Tefillin incident grounds a plane, makes headlines


PHILADELPHIA — If there’s any upshot to a misunderstanding that grounded a small aircraft in Philadelphia — and most likely scared the wits out of two Jewish teenagers — it’s that the general public might now know a bit more about tefillin.

A 17-year-old Orthodox Jew donned his prayer phylacteries to recite morning prayers during a flight last Thursday morning from New York’s LaGuardia Airport bound for Louisville, Ky., according to an FBI agent.

Unfamiliar with the prayer boxes — and fearful that it could be a wired bomb — the captain decided to notify federal authorities of a disruptive passenger and land the plane in Philadelphia, according to FBI Special Agent J.J. Klaver, a local field officer who swung into action as the spokesman on the ground.

Within minutes, headlines on local and national news sites reported the “tefillin” incident as reporters scrambled to find out exactly what they might be.

The plane landed in Philadelphia at about 8:50 a.m. and was searched by the TSA and Philadelphia Police Department. The boy and his 16-year-old sister were interviewed by FBI agents, though they were never actually in custody, according to Klaver. Authorities did not disclose the passengers’ names.

Klaver stressed that the incident was a misunderstanding and that the passenger had done nothing illegal.

“There is no restriction against religious practices on the aircraft as long as you are not interfering with the flight crew,” he said.

The plane was operated by Chautauqua Airlines, an affiliate of U.S. Airways. The flight had a total of 15 passengers.

According to a statement by Republic Airlines, which owns Chautauqua Airlines, “When our crew tried to discuss the issue with the passenger, they did not receive a clear response.”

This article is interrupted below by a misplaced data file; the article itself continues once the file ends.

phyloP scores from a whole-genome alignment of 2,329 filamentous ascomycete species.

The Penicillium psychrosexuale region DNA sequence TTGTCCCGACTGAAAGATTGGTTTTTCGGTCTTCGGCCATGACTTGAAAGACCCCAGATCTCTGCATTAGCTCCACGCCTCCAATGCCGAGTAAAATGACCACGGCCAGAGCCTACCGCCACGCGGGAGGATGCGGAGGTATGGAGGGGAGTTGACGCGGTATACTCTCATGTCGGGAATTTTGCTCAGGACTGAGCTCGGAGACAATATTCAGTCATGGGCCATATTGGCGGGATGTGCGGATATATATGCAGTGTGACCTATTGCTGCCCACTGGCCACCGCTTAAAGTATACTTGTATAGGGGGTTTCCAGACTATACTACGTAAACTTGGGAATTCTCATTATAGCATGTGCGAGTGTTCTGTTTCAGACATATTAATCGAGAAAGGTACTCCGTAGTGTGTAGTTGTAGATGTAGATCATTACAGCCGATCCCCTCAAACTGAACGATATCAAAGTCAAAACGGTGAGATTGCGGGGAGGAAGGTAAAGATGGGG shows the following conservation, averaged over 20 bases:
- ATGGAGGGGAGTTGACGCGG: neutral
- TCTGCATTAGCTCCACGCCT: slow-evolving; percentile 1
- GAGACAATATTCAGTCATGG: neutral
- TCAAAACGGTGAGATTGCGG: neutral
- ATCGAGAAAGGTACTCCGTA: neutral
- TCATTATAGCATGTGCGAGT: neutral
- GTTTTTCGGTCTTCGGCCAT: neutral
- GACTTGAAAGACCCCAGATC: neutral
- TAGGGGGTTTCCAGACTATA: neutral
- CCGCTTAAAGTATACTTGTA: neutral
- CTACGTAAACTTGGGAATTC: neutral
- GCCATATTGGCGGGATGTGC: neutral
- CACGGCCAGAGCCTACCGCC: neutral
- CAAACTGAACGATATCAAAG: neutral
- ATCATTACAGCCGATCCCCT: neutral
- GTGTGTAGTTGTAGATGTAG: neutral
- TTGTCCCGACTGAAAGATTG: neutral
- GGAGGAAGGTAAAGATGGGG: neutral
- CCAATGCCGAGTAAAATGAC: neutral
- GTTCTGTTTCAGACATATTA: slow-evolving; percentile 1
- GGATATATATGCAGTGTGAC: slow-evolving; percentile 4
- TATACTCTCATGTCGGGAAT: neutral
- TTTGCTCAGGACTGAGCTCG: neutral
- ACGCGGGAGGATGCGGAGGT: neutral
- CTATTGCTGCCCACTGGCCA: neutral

The airlines said that “while we always regret any inconvenience to our passengers, safety and security must remain our top priority. In this case, making an unplanned stop in Philadelphia was determined to be in the best interest of our customers and our crew.”

Rabbi Solomon Isaacson of Congregation Beth Solomon Kollel and Community Center in Northeast Philadelphia said he understood how there could have been initial confusion, but couldn’t fathom why the matter took at least two hours to clear up.

“With what’s been going on lately, I can understand how people would be scared of something they don’t know. Obviously, they had no idea what this was. They saw a guy with a black box and they are thinking that he could be an individual who is willing to sacrifice his life,” said Isaacson.

Once it was clear that they weren’t dealing with a terrorist, he said, “that should have been the beginning of the end of it.”

Rabbi Jay Stein, president of the Vaad: The Board of Rabbis of Greater Philadelphia, also offered a somewhat mixed reaction.

Stein of Har Zion Temple noted that it’s a sad commentary on the state of the world that people have become so paranoid. He also said the misunderstanding shows how little Americans know about the religious practices of other faiths. On the other hand, Stein said that fear of the unknown is certainly understandable.

“People are living in a crazy world where people are doing crazy things,” the rabbi said. “If you see somebody doing something that is out of the ordinary, of course you are going to be concerned. I would always prefer people to be more cautious than less cautious.”